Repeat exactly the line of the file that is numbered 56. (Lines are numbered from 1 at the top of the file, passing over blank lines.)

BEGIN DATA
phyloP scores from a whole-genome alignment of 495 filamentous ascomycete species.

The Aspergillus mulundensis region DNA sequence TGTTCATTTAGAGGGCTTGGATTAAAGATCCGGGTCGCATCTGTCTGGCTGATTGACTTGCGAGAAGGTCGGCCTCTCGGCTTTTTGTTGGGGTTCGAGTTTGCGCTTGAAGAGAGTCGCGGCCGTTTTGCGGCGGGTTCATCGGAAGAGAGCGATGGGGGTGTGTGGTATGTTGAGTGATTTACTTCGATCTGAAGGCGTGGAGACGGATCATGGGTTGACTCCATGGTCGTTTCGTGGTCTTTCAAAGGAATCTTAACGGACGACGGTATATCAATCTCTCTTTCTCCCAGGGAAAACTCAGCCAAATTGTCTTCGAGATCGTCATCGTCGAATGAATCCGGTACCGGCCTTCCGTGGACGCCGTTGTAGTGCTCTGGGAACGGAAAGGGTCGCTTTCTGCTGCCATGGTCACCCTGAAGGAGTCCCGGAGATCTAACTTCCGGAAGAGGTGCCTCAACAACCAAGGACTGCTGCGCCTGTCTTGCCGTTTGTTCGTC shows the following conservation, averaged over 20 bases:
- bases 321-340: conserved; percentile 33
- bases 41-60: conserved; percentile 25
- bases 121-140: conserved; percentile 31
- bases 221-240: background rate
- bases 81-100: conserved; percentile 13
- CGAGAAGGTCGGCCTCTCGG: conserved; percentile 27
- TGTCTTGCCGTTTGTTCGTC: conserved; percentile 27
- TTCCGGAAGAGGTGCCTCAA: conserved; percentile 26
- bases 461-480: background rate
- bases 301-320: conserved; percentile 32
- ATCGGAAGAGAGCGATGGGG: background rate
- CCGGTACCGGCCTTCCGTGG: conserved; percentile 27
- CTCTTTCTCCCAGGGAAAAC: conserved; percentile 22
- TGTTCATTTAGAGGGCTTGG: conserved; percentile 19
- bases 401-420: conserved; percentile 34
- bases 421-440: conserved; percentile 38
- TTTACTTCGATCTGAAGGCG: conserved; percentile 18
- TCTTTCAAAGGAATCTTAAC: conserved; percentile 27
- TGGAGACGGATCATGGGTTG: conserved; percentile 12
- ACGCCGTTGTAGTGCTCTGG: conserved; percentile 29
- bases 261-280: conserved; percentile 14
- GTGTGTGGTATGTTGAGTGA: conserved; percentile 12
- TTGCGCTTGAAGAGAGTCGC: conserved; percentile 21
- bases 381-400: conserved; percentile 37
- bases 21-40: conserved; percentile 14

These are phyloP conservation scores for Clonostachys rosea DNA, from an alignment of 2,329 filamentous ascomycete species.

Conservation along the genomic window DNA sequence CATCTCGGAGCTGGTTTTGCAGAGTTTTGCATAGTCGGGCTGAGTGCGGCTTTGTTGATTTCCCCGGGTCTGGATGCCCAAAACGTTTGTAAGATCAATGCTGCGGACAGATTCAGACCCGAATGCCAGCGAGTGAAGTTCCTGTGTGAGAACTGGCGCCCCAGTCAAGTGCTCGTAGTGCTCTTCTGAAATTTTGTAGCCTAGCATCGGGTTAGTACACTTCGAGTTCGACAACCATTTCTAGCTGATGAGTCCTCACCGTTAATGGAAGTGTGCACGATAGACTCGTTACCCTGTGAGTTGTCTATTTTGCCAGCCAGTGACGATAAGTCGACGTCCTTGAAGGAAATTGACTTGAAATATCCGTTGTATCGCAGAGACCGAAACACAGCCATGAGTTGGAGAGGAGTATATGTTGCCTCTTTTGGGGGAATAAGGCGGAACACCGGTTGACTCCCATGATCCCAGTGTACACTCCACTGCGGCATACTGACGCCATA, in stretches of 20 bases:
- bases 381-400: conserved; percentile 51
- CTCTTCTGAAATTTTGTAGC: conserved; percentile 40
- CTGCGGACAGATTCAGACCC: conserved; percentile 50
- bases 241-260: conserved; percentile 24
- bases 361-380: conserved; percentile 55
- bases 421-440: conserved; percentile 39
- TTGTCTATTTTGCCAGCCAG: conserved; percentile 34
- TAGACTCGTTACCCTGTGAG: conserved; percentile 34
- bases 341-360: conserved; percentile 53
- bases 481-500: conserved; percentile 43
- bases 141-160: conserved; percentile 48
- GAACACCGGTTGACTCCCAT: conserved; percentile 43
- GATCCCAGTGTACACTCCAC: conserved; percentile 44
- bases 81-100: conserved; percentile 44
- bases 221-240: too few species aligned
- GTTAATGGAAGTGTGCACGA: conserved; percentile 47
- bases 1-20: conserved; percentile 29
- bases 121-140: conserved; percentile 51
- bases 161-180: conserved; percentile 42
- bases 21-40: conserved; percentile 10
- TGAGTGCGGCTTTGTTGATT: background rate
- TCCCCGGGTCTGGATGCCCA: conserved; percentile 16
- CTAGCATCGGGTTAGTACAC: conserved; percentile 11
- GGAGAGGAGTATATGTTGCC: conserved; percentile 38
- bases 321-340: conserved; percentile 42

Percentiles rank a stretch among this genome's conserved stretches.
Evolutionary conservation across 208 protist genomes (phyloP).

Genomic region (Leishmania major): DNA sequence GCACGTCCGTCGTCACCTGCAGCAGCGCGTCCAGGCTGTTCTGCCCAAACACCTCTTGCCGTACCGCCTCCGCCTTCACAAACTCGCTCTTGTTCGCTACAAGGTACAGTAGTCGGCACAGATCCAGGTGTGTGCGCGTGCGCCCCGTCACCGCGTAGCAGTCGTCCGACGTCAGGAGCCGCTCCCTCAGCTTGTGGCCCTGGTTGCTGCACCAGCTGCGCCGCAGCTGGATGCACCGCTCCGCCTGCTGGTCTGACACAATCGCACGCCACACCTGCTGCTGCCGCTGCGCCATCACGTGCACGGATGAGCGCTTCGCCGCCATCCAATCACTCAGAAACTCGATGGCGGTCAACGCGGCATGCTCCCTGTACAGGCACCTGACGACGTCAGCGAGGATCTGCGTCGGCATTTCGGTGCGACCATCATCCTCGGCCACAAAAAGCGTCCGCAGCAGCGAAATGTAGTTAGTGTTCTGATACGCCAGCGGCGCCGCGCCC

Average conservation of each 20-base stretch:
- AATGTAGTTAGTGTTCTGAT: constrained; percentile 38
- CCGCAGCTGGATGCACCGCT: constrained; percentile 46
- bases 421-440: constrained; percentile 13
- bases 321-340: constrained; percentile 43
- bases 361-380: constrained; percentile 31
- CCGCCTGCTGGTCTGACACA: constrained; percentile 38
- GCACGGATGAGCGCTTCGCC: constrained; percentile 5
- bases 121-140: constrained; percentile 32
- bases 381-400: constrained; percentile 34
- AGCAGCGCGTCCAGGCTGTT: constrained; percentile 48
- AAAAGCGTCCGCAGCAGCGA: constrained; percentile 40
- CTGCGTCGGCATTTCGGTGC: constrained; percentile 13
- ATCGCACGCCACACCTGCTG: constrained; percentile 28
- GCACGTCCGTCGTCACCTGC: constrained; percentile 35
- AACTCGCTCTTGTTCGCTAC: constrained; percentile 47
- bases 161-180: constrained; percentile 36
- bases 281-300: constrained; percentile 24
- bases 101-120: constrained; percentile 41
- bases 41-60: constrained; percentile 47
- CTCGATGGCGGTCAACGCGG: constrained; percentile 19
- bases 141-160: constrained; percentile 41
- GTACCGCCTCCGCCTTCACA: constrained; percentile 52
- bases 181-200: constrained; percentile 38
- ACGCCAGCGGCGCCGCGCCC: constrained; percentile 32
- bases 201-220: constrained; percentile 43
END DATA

Evolutionary conservation across 208 protist genomes (phyloP).